As I've mentioned before, my son, Benjamin, was diagnosed with Autism a bit more than a year ago. Since August of last year, he's been in intense ABA therapy: five days a week, 8:30-4:30 every day of every week (minus vacation and holidays).

The amount of progress we've seen in that year is nothing short of remarkable:

A year ago, he made one sound (a kind of monotonic "ehhhhh") and had one word: "pop". He had three signs (none of them correctly done): "help", "more" and "all done". Today, he sings(!), he talks (with an unreal vocabulary, actually) and he can actually kind of hold a conversation unless he gets distracted and interested in something else.

A year ago, I could walk into the same room as Benjamin, say his name as many times as I'd like and get no recognition. Today, he occasionally comes to greet me at the door when I come home. I still have to try very hard to get his attention sometimes, but it's much improved.

A year ago, I couldn't imagine what his life would be like. Today, he's well on track for full mainstreaming: regular school with regular kids and all the rest. We're not there yet, but he's getting closer every day. He'll always be a bit … eccentric … but close enough to normal that with the right environment he might not have too tough of a time of it.

I can see that for him now. I can see his whole life laid out in front of him and I don't see it as that much different than anyone else's.

He can be anything he wants to be, and I'm tearing up just thinking about how far he's come and how much further he can go now.

And we owe it *all* to getting him this therapy this early and quickly after diagnosis. It's most effective before age three, when brains are still malleable and growing.

As I mentioned above, this therapy is intensive and consuming to a degree. We call it "school," but it's really a clinical therapy with highly-skilled and trained practitioners.

And it's outrageously expensive.

Think about it: 40 hours of therapy every week for an entire year. Whatever deductible of whatever insurance plan we ever have will be blown through within the first week. We know that going in and plan for it accordingly. We have HSA's and money set aside to cover all of that.

But I shudder to think what it would be like if we had to pay for that out-of-pocket. We simply couldn't do it. A year's worth of his therapy is likely more than my entire salary.

We've been somewhat lucky in that Indiana has one of the best insurance mandates for Autism in the country. They can place no caps on the coverage (most states do) and are required to cover procedures such as ABA.

The catch is that only a certain subset of insurance plans — group plans — fall under this requirement. Approximately 80% of insurance plans in Indiana don't fall under this mandate. My plan at my last employer, Angie's List, was exempt from the mandate, for instance. We were lucky again that AL adjusted their plan rules to cover Benjamin's therapy. And I can never thank them enough for that.

But I still live in a world where I have to be highly cognizant of the insurance landscape. Any shift in deducible means I need to set aside more. Any shift in plan makeup means I might have to explore other options or fight tooth-and-nail to ensure coverage.

And, until recently, any potential job move meant some of the first qualifying questions I had to ask was: Is this covered? And what is the pre-existing condition policy?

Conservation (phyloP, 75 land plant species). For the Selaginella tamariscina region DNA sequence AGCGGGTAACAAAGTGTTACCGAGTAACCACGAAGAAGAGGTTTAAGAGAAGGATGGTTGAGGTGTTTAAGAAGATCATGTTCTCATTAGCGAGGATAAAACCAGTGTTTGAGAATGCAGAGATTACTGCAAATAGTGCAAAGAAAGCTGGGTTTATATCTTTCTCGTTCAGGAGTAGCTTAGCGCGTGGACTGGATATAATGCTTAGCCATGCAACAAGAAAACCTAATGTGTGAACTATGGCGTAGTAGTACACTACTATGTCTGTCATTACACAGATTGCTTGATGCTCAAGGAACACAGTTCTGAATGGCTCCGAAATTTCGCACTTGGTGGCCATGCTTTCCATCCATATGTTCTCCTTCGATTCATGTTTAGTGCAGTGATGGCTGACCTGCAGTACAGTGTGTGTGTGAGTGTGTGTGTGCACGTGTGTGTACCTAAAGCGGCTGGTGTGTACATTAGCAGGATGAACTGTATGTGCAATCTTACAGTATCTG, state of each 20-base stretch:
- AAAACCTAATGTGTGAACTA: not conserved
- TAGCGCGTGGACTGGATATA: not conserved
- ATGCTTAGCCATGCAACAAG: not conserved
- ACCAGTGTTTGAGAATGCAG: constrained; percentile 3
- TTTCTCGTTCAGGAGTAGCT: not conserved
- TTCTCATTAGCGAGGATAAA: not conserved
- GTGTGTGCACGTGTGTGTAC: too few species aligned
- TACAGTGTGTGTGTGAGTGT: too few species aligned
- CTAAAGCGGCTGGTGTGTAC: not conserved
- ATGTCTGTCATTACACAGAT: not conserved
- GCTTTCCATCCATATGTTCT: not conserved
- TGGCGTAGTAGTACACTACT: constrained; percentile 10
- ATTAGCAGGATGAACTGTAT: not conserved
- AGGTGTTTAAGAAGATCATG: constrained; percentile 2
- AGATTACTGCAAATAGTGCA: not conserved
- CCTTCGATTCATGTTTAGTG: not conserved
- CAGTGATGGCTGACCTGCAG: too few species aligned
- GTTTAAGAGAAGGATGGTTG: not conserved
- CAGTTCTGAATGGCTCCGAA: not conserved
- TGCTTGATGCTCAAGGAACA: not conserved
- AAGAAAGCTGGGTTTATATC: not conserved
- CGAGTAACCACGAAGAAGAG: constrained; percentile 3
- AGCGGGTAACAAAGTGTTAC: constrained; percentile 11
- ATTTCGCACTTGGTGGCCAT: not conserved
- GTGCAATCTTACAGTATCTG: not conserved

I've turned down jobs based on the answers to those questions.

Because, no matter what happens, Benjamin gets this therapy. It ranks right beneath breathing on my priority list. And Ben will have to fight against this for his entire life. He was born with a pre-existing condition, though a much more mild one than some of the other kids we see at his center.

And the new world ushered in by the Affordable Care Act means he need not worry about the pre-existing condition part ever again. Thanks to that, I know he can always find health care coverage, and that it's theoretically more affordable than otherwise.

The mandate is the other tricky thing that influences my vote these days. It's a quintessential government regulation: The government mandates that group insurance plans issued in the state of Indiana cover this therapy: with no caps, preconditions or restrictions. If you have a diagnosis, and a doctor refers you, it's covered.

With a more hard-line anti-regulation bent growing in the Republican Party, I couldn't in good conscience vote for any of them. This is the sort of government regulation that can (and will) be fought by huge sums of money and armies of lobbyists. It's expensive, and insurance companies don't like it (trust me: I've talked to enough of them). And when I think about all the good that's come to Benjamin that's come from it, I feel it's vital that this mandate remain in place — or even be expanded. 

It's not just for Benjamin, but for all the other kids who can be helped by this. Benjamin's making such great progress that the mandate likely (hopefully) won't apply to him much longer, but there are other kids out there that could greatly benefit from it and I want to ensure, as much as one voter can, that the same opportunity is available to all of them.

There are other issues on my mind when I walked into the voting booth: Ensuring the separation of church and state, improving the dreadful state of early childhood eduction in this state and the like, but really, that's what things came down to when I entered the voting booth:

Ensuring, as much as one voter can, that kids like my son Benjamin can get the care they need and need never worry about the hassles of health insurance I've had to deal with.

I thought of him, and the rest was easy.